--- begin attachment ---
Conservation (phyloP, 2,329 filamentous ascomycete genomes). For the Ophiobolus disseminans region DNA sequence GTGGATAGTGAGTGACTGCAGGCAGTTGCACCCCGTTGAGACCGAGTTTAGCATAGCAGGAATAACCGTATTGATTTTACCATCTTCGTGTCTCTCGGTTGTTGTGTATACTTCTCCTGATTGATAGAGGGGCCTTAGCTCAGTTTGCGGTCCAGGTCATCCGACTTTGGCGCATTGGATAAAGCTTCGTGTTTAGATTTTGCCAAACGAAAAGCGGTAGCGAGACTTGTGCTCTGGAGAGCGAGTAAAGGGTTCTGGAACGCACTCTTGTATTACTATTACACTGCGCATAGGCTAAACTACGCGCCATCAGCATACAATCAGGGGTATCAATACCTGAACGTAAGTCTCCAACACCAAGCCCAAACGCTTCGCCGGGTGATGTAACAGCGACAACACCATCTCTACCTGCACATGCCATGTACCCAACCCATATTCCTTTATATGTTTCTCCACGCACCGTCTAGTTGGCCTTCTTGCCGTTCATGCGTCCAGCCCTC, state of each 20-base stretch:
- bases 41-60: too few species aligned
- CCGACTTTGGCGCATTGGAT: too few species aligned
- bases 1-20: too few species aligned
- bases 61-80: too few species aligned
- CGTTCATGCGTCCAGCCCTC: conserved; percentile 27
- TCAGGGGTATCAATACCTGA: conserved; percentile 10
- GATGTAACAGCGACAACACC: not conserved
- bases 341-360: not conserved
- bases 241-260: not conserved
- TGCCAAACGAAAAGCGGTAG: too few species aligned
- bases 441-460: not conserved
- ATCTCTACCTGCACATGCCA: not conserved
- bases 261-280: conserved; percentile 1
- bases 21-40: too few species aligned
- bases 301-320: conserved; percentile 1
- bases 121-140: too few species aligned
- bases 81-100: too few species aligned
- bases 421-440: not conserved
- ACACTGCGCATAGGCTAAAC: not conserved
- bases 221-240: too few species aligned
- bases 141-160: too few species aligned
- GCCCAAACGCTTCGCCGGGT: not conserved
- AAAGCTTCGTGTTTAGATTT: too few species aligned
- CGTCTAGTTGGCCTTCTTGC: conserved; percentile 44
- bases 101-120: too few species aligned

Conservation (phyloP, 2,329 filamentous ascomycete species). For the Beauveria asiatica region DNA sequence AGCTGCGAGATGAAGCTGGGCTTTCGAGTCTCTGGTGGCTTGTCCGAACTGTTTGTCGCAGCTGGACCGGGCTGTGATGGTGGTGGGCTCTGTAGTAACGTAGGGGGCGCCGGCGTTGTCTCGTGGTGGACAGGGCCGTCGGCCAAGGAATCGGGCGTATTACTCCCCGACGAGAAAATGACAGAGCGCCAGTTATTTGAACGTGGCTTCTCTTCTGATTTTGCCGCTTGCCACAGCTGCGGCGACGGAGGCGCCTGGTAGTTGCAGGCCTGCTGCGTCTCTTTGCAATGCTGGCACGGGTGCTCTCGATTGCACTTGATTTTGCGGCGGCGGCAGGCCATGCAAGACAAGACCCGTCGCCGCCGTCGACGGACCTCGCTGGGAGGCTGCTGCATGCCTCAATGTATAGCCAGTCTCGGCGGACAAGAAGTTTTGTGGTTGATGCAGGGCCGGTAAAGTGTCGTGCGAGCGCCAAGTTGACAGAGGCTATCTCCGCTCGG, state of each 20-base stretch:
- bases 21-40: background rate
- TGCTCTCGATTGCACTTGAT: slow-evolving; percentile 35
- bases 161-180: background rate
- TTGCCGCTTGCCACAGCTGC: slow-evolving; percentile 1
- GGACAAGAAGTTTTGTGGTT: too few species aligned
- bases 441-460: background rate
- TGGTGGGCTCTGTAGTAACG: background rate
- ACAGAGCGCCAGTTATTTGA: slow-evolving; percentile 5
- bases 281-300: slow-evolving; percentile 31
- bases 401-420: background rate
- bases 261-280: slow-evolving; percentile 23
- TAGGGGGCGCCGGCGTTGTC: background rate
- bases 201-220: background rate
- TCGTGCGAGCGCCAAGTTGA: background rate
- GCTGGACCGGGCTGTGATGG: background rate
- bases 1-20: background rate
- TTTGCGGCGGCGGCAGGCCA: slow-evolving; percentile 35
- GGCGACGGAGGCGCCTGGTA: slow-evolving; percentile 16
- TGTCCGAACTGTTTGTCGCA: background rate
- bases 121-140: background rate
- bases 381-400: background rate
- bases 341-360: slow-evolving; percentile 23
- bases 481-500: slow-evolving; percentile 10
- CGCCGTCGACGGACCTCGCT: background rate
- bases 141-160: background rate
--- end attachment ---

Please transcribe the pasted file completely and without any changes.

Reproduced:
Conservation (phyloP, 2,329 filamentous ascomycete genomes). For the Ophiobolus disseminans region DNA sequence GTGGATAGTGAGTGACTGCAGGCAGTTGCACCCCGTTGAGACCGAGTTTAGCATAGCAGGAATAACCGTATTGATTTTACCATCTTCGTGTCTCTCGGTTGTTGTGTATACTTCTCCTGATTGATAGAGGGGCCTTAGCTCAGTTTGCGGTCCAGGTCATCCGACTTTGGCGCATTGGATAAAGCTTCGTGTTTAGATTTTGCCAAACGAAAAGCGGTAGCGAGACTTGTGCTCTGGAGAGCGAGTAAAGGGTTCTGGAACGCACTCTTGTATTACTATTACACTGCGCATAGGCTAAACTACGCGCCATCAGCATACAATCAGGGGTATCAATACCTGAACGTAAGTCTCCAACACCAAGCCCAAACGCTTCGCCGGGTGATGTAACAGCGACAACACCATCTCTACCTGCACATGCCATGTACCCAACCCATATTCCTTTATATGTTTCTCCACGCACCGTCTAGTTGGCCTTCTTGCCGTTCATGCGTCCAGCCCTC, state of each 20-base stretch:
- bases 41-60: too few species aligned
- CCGACTTTGGCGCATTGGAT: too few species aligned
- bases 1-20: too few species aligned
- bases 61-80: too few species aligned
- CGTTCATGCGTCCAGCCCTC: conserved; percentile 27
- TCAGGGGTATCAATACCTGA: conserved; percentile 10
- GATGTAACAGCGACAACACC: not conserved
- bases 341-360: not conserved
- bases 241-260: not conserved
- TGCCAAACGAAAAGCGGTAG: too few species aligned
- bases 441-460: not conserved
- ATCTCTACCTGCACATGCCA: not conserved
- bases 261-280: conserved; percentile 1
- bases 21-40: too few species aligned
- bases 301-320: conserved; percentile 1
- bases 121-140: too few species aligned
- bases 81-100: too few species aligned
- bases 421-440: not conserved
- ACACTGCGCATAGGCTAAAC: not conserved
- bases 221-240: too few species aligned
- bases 141-160: too few species aligned
- GCCCAAACGCTTCGCCGGGT: not conserved
- AAAGCTTCGTGTTTAGATTT: too few species aligned
- CGTCTAGTTGGCCTTCTTGC: conserved; percentile 44
- bases 101-120: too few species aligned

Conservation (phyloP, 2,329 filamentous ascomycete species). For the Beauveria asiatica region DNA sequence AGCTGCGAGATGAAGCTGGGCTTTCGAGTCTCTGGTGGCTTGTCCGAACTGTTTGTCGCAGCTGGACCGGGCTGTGATGGTGGTGGGCTCTGTAGTAACGTAGGGGGCGCCGGCGTTGTCTCGTGGTGGACAGGGCCGTCGGCCAAGGAATCGGGCGTATTACTCCCCGACGAGAAAATGACAGAGCGCCAGTTATTTGAACGTGGCTTCTCTTCTGATTTTGCCGCTTGCCACAGCTGCGGCGACGGAGGCGCCTGGTAGTTGCAGGCCTGCTGCGTCTCTTTGCAATGCTGGCACGGGTGCTCTCGATTGCACTTGATTTTGCGGCGGCGGCAGGCCATGCAAGACAAGACCCGTCGCCGCCGTCGACGGACCTCGCTGGGAGGCTGCTGCATGCCTCAATGTATAGCCAGTCTCGGCGGACAAGAAGTTTTGTGGTTGATGCAGGGCCGGTAAAGTGTCGTGCGAGCGCCAAGTTGACAGAGGCTATCTCCGCTCGG, state of each 20-base stretch:
- bases 21-40: background rate
- TGCTCTCGATTGCACTTGAT: slow-evolving; percentile 35
- bases 161-180: background rate
- TTGCCGCTTGCCACAGCTGC: slow-evolving; percentile 1
- GGACAAGAAGTTTTGTGGTT: too few species aligned
- bases 441-460: background rate
- TGGTGGGCTCTGTAGTAACG: background rate
- ACAGAGCGCCAGTTATTTGA: slow-evolving; percentile 5
- bases 281-300: slow-evolving; percentile 31
- bases 401-420: background rate
- bases 261-280: slow-evolving; percentile 23
- TAGGGGGCGCCGGCGTTGTC: background rate
- bases 201-220: background rate
- TCGTGCGAGCGCCAAGTTGA: background rate
- GCTGGACCGGGCTGTGATGG: background rate
- bases 1-20: background rate
- TTTGCGGCGGCGGCAGGCCA: slow-evolving; percentile 35
- GGCGACGGAGGCGCCTGGTA: slow-evolving; percentile 16
- TGTCCGAACTGTTTGTCGCA: background rate
- bases 121-140: background rate
- bases 381-400: background rate
- bases 341-360: slow-evolving; percentile 23
- bases 481-500: slow-evolving; percentile 10
- CGCCGTCGACGGACCTCGCT: background rate
- bases 141-160: background rate